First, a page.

The fact is, try Windows 8, group your tiles, get rid of your desktop icons, setup multuple displays with multiple taskbars, and you will see just how MORE productive the environment becomes. It's great for power users.
Now, I will agree removing the start button and making it the bottom left corner was not a great move. But removing the menu driven start menu, which has seen little change in nearly two decades, was the best move Microsoft has made to date. I'll take grouped tiles over a start menu with folders and scrollbars any day!
All I want is the start button. Because trying to get your mouse in the corner of Server 2012 in an RDP session on my right monitor is painful!

I think its unfair to compare this with Android custom launchers and UIs because they are kind of "baked into" the system as far as most casual users are concerned (not everyone roots their phone).

On the other hand, bloatware on PCs can be easily uninstalled.

And its nothing new either... OEMs have been doing it since forever. The absence of the Start Menu just opened up a new category of bloatware, that's all.

SirVarrock says:

At least this one is a nice looking metro style menu, unlike the one Lenovo added.

Cormango says:

I don't really understand what the problem is with the new start screen. I'd much rather see a group of tiles than clicking start, all program, searching through a list with a scroll bar, clicking some folder, another folder, and then launching an app. I'd always end up pinning my apps to the start menu and then my start menu would be from top to bottom of the screen full of apps. I'd much rather have my apps grouped with tiles. My desktop is now empty. I guess you could say my start screen is now where I keep all my desktop icons... And the taskbar is where I pin my frequently used apps. I think the start screen is a solution to all the frustrations I had with the start menu.
I guess the whole start menu vs start screen fiasco is no different than trying to teach users to use filters rather than folders or search rather than browse.

Thamuz says:

Exactly, I love how the start screen displays information much more clearly rather than trying to cram everything you can think of in a small region. I mean, if you have a huge screen, why not use it? I have a surface pro but when I come to work, I attach a keyboard and mouse and an external screen so i basically use it like a desktop machine, but I still prefer the start screen over the start menu just because it doesn't cram everything together and it gives me a much nicer overview. I just never understood what the benefit was of the start menu over the start screen. Even for people who are not technically inclined like my grandfather I think the start screen is an improvement: he alwas was confused about where his programs were in the start menu. Now with the start screen, I organized it so it only shows the programs he uses and links to the websites he frequents the most, all the rest is hidden and the big tiles mean that everything is clearly legible for him.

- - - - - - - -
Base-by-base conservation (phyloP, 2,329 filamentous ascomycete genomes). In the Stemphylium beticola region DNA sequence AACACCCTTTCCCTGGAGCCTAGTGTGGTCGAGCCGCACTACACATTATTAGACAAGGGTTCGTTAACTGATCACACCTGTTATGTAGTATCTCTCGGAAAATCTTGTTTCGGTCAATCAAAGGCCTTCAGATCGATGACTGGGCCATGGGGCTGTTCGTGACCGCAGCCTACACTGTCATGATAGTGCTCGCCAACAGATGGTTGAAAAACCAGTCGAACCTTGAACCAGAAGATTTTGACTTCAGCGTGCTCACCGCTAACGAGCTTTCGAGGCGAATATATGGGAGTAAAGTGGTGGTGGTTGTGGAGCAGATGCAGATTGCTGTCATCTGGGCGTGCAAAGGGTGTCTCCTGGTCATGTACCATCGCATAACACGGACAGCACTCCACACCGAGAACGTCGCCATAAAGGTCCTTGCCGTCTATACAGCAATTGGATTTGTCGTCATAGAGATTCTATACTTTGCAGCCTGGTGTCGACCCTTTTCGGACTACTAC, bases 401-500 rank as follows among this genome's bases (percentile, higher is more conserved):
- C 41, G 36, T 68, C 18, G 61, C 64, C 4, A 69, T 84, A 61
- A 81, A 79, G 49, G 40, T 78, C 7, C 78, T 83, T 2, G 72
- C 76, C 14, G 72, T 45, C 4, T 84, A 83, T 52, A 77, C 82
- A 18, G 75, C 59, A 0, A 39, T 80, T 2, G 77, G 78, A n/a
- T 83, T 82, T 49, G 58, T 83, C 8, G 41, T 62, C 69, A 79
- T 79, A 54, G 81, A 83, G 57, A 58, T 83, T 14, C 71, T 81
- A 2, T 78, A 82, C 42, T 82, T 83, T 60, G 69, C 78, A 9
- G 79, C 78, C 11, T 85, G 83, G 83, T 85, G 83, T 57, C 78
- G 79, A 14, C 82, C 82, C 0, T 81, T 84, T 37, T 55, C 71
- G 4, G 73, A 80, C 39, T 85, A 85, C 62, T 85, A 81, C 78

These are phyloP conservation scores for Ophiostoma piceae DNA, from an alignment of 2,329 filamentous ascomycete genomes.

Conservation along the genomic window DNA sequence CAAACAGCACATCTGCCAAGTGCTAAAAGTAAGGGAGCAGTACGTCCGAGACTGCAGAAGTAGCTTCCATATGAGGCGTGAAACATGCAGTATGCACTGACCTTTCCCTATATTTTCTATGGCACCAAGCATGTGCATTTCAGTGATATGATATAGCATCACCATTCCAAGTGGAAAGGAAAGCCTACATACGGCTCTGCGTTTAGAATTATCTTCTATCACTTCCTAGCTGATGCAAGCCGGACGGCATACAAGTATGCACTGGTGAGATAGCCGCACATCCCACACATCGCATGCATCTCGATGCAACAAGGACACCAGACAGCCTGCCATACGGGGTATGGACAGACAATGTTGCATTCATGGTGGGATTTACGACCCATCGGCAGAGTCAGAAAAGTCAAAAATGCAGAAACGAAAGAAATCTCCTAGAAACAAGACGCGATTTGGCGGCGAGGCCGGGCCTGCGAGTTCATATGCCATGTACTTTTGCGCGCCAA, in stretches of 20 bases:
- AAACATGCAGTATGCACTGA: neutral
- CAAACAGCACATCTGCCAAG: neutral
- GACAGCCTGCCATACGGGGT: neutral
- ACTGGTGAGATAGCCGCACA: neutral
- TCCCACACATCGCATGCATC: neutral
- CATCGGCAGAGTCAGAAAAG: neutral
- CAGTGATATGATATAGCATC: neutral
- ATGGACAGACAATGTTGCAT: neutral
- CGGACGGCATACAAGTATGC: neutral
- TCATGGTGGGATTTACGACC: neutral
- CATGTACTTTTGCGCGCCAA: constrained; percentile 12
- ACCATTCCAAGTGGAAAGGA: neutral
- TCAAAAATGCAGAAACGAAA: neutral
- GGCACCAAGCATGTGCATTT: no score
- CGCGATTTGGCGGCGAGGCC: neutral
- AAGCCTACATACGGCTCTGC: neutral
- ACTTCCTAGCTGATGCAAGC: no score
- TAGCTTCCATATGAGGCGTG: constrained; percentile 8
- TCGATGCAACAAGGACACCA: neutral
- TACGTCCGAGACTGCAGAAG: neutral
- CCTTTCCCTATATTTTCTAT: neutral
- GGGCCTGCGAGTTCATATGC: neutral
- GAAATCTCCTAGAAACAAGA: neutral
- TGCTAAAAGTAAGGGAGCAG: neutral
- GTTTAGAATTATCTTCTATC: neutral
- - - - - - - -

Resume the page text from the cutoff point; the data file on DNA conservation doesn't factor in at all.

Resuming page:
cube123 says:

The Start Screen is actually what attracted me to Win 8, and with Win 8.1 it's even better.  The ability to keep the same background on the Desktop and Start Screen makes it feel more like a more heads-up, less jarring app launcher and info center - similar to (but more useful than) the Mac OSX launcher. 
I have a feeling that John Q. Homeuser doesn't actually care that the Start Menu is gone.  Enterprise users probably notice it more since they probably aren't running many Modern UI apps at this point.  The Start Menu really isn't optimized for touch with all of the hover actions, but enterprise users probably aren't using much touch at this point either.  Some of my colleagues at work are like this.
I 100 percent agree with the addition of the Start Screen/Search charm to move toward the future.  I think there could have been a reimagined, paired down Start Menu-like launcher added to the Desktop environment.  In the meantime, I just remind my colleagues that they have a number of ways to launch apps from the Desktop including the Taskbar, shortcuts on the desktop, or a folder of shortcuts pinned to the Taskbar.

Tjalsma says:

This is huge for me from a productivity stand point. I had to remove W8 due to it basically not working in coherence on my mac. This could solve that problem.

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neogodless says: